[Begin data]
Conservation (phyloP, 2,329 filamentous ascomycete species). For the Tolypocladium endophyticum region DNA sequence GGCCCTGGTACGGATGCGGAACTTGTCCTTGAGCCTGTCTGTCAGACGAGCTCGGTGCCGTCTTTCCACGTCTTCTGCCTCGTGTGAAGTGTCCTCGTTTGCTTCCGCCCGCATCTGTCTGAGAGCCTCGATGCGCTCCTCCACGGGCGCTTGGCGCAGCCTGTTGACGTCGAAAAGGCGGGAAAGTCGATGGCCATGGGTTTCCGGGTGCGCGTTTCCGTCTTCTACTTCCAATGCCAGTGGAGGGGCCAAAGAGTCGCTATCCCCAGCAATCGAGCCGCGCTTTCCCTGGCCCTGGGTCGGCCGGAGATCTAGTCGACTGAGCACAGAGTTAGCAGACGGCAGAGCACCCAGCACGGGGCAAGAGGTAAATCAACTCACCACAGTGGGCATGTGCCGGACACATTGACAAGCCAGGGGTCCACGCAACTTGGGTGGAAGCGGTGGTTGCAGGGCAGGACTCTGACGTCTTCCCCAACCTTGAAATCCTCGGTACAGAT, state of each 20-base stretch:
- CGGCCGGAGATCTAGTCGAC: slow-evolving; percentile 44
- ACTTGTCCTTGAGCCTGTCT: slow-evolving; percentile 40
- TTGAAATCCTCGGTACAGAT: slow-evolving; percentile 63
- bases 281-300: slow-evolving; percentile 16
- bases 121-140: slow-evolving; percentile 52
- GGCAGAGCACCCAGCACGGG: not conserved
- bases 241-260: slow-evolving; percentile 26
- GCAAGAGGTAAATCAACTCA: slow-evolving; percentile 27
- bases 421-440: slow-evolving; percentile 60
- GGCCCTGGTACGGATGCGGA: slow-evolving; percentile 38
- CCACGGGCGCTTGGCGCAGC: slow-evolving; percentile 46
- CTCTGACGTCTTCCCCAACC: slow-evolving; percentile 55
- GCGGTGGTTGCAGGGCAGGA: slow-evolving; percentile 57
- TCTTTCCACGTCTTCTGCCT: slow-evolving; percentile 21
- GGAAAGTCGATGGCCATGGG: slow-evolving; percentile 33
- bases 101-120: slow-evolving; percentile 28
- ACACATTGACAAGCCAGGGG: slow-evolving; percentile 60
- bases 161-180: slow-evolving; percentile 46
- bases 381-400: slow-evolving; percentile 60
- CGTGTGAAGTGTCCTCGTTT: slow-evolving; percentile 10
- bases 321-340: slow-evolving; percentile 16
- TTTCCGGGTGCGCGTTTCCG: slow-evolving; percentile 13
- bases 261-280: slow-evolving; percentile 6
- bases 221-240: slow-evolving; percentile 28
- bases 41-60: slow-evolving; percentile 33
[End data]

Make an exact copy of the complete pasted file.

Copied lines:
Conservation (phyloP, 2,329 filamentous ascomycete species). For the Tolypocladium endophyticum region DNA sequence GGCCCTGGTACGGATGCGGAACTTGTCCTTGAGCCTGTCTGTCAGACGAGCTCGGTGCCGTCTTTCCACGTCTTCTGCCTCGTGTGAAGTGTCCTCGTTTGCTTCCGCCCGCATCTGTCTGAGAGCCTCGATGCGCTCCTCCACGGGCGCTTGGCGCAGCCTGTTGACGTCGAAAAGGCGGGAAAGTCGATGGCCATGGGTTTCCGGGTGCGCGTTTCCGTCTTCTACTTCCAATGCCAGTGGAGGGGCCAAAGAGTCGCTATCCCCAGCAATCGAGCCGCGCTTTCCCTGGCCCTGGGTCGGCCGGAGATCTAGTCGACTGAGCACAGAGTTAGCAGACGGCAGAGCACCCAGCACGGGGCAAGAGGTAAATCAACTCACCACAGTGGGCATGTGCCGGACACATTGACAAGCCAGGGGTCCACGCAACTTGGGTGGAAGCGGTGGTTGCAGGGCAGGACTCTGACGTCTTCCCCAACCTTGAAATCCTCGGTACAGAT, state of each 20-base stretch:
- CGGCCGGAGATCTAGTCGAC: slow-evolving; percentile 44
- ACTTGTCCTTGAGCCTGTCT: slow-evolving; percentile 40
- TTGAAATCCTCGGTACAGAT: slow-evolving; percentile 63
- bases 281-300: slow-evolving; percentile 16
- bases 121-140: slow-evolving; percentile 52
- GGCAGAGCACCCAGCACGGG: not conserved
- bases 241-260: slow-evolving; percentile 26
- GCAAGAGGTAAATCAACTCA: slow-evolving; percentile 27
- bases 421-440: slow-evolving; percentile 60
- GGCCCTGGTACGGATGCGGA: slow-evolving; percentile 38
- CCACGGGCGCTTGGCGCAGC: slow-evolving; percentile 46
- CTCTGACGTCTTCCCCAACC: slow-evolving; percentile 55
- GCGGTGGTTGCAGGGCAGGA: slow-evolving; percentile 57
- TCTTTCCACGTCTTCTGCCT: slow-evolving; percentile 21
- GGAAAGTCGATGGCCATGGG: slow-evolving; percentile 33
- bases 101-120: slow-evolving; percentile 28
- ACACATTGACAAGCCAGGGG: slow-evolving; percentile 60
- bases 161-180: slow-evolving; percentile 46
- bases 381-400: slow-evolving; percentile 60
- CGTGTGAAGTGTCCTCGTTT: slow-evolving; percentile 10
- bases 321-340: slow-evolving; percentile 16
- TTTCCGGGTGCGCGTTTCCG: slow-evolving; percentile 13
- bases 261-280: slow-evolving; percentile 6
- bases 221-240: slow-evolving; percentile 28
- bases 41-60: slow-evolving; percentile 33